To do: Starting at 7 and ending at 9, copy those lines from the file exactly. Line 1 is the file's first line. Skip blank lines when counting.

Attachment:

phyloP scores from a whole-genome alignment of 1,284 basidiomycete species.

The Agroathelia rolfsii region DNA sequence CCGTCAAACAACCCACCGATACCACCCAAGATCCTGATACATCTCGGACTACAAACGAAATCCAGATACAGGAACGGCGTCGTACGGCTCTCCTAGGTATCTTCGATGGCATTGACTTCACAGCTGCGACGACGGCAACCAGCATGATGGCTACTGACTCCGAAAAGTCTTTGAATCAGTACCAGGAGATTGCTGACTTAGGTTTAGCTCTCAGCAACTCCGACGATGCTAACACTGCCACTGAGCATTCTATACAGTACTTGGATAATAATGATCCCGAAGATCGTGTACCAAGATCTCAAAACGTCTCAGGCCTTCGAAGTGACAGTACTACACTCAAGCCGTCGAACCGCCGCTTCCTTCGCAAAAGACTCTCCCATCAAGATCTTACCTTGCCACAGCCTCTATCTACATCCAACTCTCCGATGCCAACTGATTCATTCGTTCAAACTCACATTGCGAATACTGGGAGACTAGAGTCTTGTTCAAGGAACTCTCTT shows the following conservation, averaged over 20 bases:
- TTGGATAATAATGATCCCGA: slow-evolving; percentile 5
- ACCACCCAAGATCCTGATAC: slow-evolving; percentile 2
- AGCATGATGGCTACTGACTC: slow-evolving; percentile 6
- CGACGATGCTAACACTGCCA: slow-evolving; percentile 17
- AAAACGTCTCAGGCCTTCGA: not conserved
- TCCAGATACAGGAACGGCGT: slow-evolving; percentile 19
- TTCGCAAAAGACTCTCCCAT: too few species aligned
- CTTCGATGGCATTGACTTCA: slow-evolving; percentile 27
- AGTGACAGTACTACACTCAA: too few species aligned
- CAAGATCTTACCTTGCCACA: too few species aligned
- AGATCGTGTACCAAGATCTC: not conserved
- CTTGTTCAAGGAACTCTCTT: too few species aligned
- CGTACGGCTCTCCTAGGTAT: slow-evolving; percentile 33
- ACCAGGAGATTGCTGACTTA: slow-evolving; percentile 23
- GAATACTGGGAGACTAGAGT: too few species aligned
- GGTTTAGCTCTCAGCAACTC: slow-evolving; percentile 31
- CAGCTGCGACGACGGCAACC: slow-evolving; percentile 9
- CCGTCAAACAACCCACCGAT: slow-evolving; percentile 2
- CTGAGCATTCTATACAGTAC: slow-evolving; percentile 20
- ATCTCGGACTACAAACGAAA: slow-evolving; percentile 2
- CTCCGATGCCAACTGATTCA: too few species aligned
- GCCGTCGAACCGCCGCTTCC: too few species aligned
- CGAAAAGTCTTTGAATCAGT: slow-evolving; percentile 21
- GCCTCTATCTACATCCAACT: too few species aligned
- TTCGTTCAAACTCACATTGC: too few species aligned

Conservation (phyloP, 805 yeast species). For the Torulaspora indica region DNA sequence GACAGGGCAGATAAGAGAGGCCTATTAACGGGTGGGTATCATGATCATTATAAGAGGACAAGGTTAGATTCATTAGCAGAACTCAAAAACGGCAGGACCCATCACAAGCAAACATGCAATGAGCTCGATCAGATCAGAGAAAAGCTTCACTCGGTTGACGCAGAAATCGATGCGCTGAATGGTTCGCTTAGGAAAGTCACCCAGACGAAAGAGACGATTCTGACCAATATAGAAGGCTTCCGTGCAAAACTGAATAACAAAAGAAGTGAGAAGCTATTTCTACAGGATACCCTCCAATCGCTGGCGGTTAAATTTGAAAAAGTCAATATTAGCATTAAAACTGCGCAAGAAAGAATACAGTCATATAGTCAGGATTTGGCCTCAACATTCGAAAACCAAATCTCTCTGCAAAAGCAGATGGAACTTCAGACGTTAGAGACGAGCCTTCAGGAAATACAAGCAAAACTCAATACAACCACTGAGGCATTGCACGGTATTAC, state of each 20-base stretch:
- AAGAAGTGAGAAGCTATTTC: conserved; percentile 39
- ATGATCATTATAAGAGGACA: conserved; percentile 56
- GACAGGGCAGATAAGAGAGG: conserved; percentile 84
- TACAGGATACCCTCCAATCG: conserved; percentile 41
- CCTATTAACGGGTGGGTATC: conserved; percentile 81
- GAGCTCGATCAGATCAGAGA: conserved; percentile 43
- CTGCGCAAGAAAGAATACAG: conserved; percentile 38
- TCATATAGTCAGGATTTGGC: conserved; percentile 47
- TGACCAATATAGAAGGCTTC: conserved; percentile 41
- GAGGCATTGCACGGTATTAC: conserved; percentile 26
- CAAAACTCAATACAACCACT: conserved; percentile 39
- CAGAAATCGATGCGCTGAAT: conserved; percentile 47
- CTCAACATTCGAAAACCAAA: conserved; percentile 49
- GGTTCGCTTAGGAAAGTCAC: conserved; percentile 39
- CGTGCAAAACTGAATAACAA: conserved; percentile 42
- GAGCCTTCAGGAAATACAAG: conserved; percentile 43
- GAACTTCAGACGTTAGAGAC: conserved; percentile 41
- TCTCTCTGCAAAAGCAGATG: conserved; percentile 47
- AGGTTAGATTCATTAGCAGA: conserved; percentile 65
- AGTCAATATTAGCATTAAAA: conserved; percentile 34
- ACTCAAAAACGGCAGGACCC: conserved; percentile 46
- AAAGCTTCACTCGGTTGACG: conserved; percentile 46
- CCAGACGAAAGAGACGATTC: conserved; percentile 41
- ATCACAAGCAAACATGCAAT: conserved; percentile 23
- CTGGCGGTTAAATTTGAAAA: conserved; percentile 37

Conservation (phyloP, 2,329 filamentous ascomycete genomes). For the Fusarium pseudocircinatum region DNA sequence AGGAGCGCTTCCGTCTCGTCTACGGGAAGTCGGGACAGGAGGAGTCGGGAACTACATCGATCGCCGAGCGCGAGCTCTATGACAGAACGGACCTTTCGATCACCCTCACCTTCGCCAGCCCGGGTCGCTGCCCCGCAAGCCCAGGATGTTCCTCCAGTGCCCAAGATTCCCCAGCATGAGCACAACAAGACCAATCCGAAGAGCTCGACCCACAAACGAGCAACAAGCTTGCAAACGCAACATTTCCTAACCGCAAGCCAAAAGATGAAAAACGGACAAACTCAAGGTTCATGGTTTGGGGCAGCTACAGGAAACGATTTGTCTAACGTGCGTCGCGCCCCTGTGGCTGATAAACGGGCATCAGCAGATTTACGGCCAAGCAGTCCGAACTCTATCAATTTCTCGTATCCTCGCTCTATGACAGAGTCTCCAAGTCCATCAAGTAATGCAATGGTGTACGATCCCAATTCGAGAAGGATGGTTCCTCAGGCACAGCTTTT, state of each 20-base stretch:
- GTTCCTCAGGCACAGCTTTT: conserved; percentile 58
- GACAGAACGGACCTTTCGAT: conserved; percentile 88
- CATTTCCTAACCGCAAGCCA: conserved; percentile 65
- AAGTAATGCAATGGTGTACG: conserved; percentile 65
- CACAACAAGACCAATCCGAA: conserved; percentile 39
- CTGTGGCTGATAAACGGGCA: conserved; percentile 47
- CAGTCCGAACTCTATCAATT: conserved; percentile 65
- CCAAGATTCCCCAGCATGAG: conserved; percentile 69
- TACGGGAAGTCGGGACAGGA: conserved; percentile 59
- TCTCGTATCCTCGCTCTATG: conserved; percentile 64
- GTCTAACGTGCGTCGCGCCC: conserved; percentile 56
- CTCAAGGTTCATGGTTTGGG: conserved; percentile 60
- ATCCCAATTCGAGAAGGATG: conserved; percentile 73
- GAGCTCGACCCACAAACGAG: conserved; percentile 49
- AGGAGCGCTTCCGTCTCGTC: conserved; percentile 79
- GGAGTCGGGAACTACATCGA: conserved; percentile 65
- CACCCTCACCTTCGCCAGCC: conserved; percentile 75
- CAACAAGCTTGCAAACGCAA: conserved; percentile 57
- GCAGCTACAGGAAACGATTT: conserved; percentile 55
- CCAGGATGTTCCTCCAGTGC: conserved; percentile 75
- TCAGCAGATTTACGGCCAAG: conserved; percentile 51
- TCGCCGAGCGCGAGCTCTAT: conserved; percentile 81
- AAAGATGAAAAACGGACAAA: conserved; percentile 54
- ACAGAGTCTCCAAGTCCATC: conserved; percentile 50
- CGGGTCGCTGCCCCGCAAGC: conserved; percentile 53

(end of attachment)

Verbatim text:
- AAAACGTCTCAGGCCTTCGA: not conserved
- TCCAGATACAGGAACGGCGT: slow-evolving; percentile 19
- TTCGCAAAAGACTCTCCCAT: too few species aligned